OLED Fabrication Techniques 1 - Vacuum Deposition
As a TV user, you may find an OLED TV is much more expensive than a regular LCD TV. Why? Because of OLED difficult fabrication techniques.
This article will introduce one of the OLED fabrication techniques, vacuum deposition for OLED, and the reason why it makes an OLED TV expensive.
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Vacuum Deposition: A technology that heats up materials to vaporize them in a vacuum environment and deposits them onto a glass substrate to form a thin film. Please notice that the so-called vacuum environment does not mean that there is no air at all, but that the pump is used to extract or capture as much air as possible in the cavity so that the air pressure in the cavity is very low.
Condition 1: Vaccum Environment
To support the vacuum deposition technique, the first condition is to create a vacuum environment. Given a shallow air pressure in the cavity, forming a thin film on the glass substrate is easier. Without the so-called vacuum environment, the thin film will be everywhere.
Condition 2: Heat To Vaporize Organic Material
Since the vacuum environment is set up, the second condition for vacuum fabrication is a heating environment. In this environment, organic material is steadily heated and vaporized to ensure it can be deposited onto the glass substrate. The general approach is to place the material on the crucible, then heat the crucible through current or other methods, and allow the material in the crucible to heat up and vaporize. Because there is no interference from other gases in the low-pressure vacuum environment, these vaporized molecules will have a relatively high mean free path and move upward more efficiently. After hitting the top glass substrate, these vaporized molecules will form a thin film due to the condensation effect.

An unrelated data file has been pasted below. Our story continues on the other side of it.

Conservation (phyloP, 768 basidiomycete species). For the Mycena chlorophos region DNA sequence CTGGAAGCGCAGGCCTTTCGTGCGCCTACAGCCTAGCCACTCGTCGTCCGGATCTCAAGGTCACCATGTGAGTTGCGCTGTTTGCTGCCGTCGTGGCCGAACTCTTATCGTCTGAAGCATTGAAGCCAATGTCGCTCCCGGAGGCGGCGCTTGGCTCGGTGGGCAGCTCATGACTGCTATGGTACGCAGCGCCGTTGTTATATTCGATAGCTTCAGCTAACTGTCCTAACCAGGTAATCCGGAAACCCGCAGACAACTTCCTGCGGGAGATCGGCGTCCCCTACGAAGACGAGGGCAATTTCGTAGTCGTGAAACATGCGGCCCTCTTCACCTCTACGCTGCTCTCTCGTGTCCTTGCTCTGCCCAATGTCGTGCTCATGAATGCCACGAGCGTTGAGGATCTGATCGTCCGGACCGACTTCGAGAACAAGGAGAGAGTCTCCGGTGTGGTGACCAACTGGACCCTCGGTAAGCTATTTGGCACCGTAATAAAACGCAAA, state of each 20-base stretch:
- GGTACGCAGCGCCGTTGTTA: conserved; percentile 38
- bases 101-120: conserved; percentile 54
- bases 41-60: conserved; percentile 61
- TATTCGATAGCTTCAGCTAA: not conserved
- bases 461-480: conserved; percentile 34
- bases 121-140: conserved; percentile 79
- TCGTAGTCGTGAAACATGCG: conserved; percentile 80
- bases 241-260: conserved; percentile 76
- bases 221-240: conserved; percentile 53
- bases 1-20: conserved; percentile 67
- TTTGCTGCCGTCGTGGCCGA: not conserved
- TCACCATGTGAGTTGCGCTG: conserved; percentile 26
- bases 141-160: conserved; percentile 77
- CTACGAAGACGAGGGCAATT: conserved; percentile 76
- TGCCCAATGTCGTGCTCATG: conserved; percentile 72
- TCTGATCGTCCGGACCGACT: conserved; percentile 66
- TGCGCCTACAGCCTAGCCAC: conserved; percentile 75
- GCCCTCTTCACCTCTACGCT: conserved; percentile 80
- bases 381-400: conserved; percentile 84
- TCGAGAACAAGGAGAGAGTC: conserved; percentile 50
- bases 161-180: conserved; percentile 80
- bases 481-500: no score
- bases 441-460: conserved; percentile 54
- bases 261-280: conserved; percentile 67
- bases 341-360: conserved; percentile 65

Notes: Some material is hard to be vaporized. Maybe these material needs higher temperature to be vaporized. The organic material we use on OLED TV is just a perfect choice for now.
Condition 3: Necessary Mask
In the process of vacuum evaporation, we often use metal masks to define the locations where materials on the glass substrate need to be deposited. For example, if we aim to form RGB thin film on the glass substrate, we must repeat the process 3 times. When doing the Red thin film, we ensure the metal mask blocks the unnecessary location. Their luminescent layers are evaporated separately, so when we evaporate the luminescent material of red pixels, we need to rely on this metal mask to cover the green and blue components.
Depending on the needs, the metal masks are placed differently so only the wanted place will receive the material.
Vacuum Deposition: Challenge
Vacuum deposition is a smart technique for making an OLED TV. However, it has its own disadvantages: Low material utilization rate and mask-shadow effect.